Medieval churches in Norway

Ringsaker Church

Ringsaker Church was built originally in the mid-1100s. The transept was added in the 1200s and the 68m high spire in 1652 (restored in 1694). The most valuable detail in the church is the altar triptych with 127 figures. It was made in Antwerpen around 1520 by Robert Moreau. The pulpit and font represent Baroque style and were made by Lars Jensen Borg in 1704. The crucifix dates from 1683.
Founded: c. 1150 | Location: Ringsaker, Norway

Hof Church

Hof Church was built around 1150. The tower was added in 1662 and the porch in 1958. The altarpiece dates from 1637.
Founded: c. 1150 | Location: Hof, Norway

Ramnes Church

Ramnes church dates from the 1100s. The heavy stone walls are original except the northwest corner. The tower was erected in the early 1600s. The font was made in the early 1200s, altarpiece and pulpit with carved panels date from the 1600s.
Founded: 12th century | Location: Ramnes, Norway

Herøy Church

Herøy Church dates from the 12th century and represents the same Romanesque style as Dønnes and Alstahaug churches. It was probably built to the site of earlier pagan temple. The crucifix from the 1300s is today in Bergen Museum. The great chandelier dates from 1655. The altarpiece and pulpit were made in 1764.
Founded: 12th century | Location: Herøy, Norway

St. Jetmund Church

Saint Jetmund Church was built in 1150 and torn down in 1864 when it was replaced by the newly built Vanylven Church in nearby Slagnes. The stone was reused around the area in other buildings. In 1957, it was decided to rebuild the old church on its old foundations using the old plans of the church. Many of the original stones were reclaimed and reused in the new church. The new church is now a museum. The church was nam ...
Founded: 1150 | Location: Vanylven, Norway

Enebakk Church

Enebakk Church was built in 1104 and the first tower was erected in c. 1200. The current appearance dates mainly from the 1500s and the tower was also re-erected in 1551. It is the oldest wooden tower in a stone church in Norway. The font is made of soapstone in the Middle Ages. The altarpiece dates from 1608 and pulpit from 1667.
Founded: 1104 | Location: Enebakk, Norway

Skedsmo Church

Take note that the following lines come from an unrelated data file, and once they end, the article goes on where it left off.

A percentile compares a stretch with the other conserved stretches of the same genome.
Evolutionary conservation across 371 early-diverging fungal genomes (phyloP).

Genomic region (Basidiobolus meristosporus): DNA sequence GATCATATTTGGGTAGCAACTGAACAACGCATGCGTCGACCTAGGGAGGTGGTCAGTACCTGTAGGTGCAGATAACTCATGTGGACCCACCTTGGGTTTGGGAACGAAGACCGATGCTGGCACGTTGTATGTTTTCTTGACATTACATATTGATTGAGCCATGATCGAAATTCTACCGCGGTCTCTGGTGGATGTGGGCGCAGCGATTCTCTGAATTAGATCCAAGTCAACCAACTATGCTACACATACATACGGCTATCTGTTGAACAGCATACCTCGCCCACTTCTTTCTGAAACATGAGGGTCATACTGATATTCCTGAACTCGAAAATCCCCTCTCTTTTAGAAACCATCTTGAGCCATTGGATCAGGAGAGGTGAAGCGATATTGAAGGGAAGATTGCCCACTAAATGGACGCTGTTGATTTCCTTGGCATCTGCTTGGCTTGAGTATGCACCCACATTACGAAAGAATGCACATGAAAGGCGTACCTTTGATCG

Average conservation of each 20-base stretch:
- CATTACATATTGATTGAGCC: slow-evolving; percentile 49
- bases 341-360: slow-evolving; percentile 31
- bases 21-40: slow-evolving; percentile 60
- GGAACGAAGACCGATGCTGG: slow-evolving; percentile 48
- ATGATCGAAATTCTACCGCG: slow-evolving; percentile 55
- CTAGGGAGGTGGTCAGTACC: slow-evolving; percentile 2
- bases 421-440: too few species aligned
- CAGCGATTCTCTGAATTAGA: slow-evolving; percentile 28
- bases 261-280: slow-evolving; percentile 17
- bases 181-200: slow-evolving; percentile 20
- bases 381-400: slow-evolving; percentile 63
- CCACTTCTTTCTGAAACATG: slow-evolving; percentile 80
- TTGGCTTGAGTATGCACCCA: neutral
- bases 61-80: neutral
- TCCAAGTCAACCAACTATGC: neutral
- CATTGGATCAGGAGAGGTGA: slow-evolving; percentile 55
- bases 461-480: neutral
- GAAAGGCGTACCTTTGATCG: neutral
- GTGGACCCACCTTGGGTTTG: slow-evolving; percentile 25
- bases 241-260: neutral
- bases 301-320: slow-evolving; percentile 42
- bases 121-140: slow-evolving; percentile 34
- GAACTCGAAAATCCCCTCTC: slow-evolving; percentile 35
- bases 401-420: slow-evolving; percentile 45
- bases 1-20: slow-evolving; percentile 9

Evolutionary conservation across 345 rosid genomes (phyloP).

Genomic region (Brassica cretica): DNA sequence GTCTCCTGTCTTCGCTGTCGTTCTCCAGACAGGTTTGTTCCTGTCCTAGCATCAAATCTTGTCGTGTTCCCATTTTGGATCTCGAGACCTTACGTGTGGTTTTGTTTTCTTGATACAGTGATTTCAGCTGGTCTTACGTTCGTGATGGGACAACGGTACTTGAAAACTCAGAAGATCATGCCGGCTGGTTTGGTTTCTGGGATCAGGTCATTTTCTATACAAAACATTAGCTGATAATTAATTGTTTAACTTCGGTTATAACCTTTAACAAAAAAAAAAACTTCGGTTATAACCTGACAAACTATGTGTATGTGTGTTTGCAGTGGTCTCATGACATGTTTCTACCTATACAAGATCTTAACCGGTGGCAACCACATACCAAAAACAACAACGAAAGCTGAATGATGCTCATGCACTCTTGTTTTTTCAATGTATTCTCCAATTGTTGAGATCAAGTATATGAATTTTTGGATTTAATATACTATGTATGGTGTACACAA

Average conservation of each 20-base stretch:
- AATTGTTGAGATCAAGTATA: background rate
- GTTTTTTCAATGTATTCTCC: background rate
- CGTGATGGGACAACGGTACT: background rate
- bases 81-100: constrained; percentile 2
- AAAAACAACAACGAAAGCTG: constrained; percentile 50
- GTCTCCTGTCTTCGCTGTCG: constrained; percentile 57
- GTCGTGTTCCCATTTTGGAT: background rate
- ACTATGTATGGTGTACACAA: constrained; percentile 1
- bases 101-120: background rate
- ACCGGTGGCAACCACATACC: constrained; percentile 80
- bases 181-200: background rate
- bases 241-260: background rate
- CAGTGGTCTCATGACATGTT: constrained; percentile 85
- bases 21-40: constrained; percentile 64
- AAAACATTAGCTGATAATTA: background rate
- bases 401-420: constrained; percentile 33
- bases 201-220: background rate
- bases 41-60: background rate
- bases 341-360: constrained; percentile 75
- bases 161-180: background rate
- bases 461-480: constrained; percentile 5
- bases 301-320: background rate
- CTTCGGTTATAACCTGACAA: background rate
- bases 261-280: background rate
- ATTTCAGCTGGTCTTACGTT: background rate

Skedsmo Church was originally built in 1180, but it was enlarged and reconstructed in 1869. The church is located to the site where the first wooden church was already in 1022. The pulpit dates from 1578 and altar from 1693. The font dates from c. 1200, as well as the wooden sculpture of St. Olaf. The original sculpture is today in museum, but there is a copy in Skedsmo Church.
Founded: 1180 | Location: Skedsmo, Norway

Værnes Church

Værnes Church, the oldest building in Stjørdal, was built around 1085-1100. It was nearly started at the same time as the Nidaros Cathedral in Trondheim. Under the high roofs the centuries have written their autographs. Pictures of gods and devil´s masks fight ruthlessly about the hegemony in the human soul. The dramaturgy of the Middle Age comes alive in the life- or death battle that unfolds before ou ...
Founded: 1085-1100 | Location: Stjørdal, Norway

Tromøy Church

Tromøy church was originally a Romanesque stone church built around 1150. The church was reconstructed to a cruciform church between 1748-1758, and today this fabulous church is one of Arendal's oldest sights. The church is an old seamark, and due to the unsheltered location, the church is without a tower. The interior of Tromøy church is beautiful. There are wood carvings and painted interior from the 1750s, restored i ...
Founded: 1150 | Location: Færvik, Norway

Nes Church

Nes Church was built in c. 1250 in English Gothic style. It has been restored in the 1700s and 1964.
Founded: c. 1250 | Location: Nes På Hedmark, Norway

Hesby Church

Hesby stone church was built around 1250 and it was first time mentioned in written document Diplomatarium Norvegicum in 1309. The large restoration took place in 1959-1960.
Founded: c. 1250 | Location: Finnøy, Norway

Kvinnherad Church

Kvinnherad Church was built around 1250 and restored in 1670 and 1913. It was probably the main church for the region in the Middle Ages, but in 1678 it became a private church for the baron of the Barony Rosendal, and was not parish church again until 1910. The church has a rectangular nave and choir, is little changed since the Middle Ages. All of the Gothic portals and windows are kept, which are relatively rare. The w ...
Founded: 1250 | Location: Kvinnherad, Norway

Tanum Church

Tanum church was built probably in the 12th century and it has 216 seats. It was restored in 1910-1911 by the architect Haldor Børve. Tanum church containts valuable items, such as baptismal font made of Gotland sandstone from the 1250s and the Renaissance style pulpit made in 1591. The altarpiece was painted by Eilif Peterssen in the 1890s.
Founded: 12th century | Location: Larvik, Norway

Dønnes Church

Dønnes Church was built during the 1200s, probably by the order of Paul Vågaskalm (died in 1245). The chapel was added in the 1500s and tower in 1866. The church has a Madonna statue from the 1200s and St. Lawrence statue from the 1400s. The pulpit is Baroque and altarpiece from 1670.
Founded: 13th century | Location: Dønna, Norway

Eidsvoll Church

Eidsvoll church dates from c. 1200, but it has been destroyed by fire and rebuilt several times. The fine altarpiece dates from 1765, but it was also restored in 1883, 1915 and 1969.
Founded: c. 1200 | Location: Eidsvoll, Norway

Frogner Old Church

Frogner Old Church was built around 1180 and it is a small stone church with only 90 seats. It was destroyed by fire in 1918. The restoration was completed during next decades.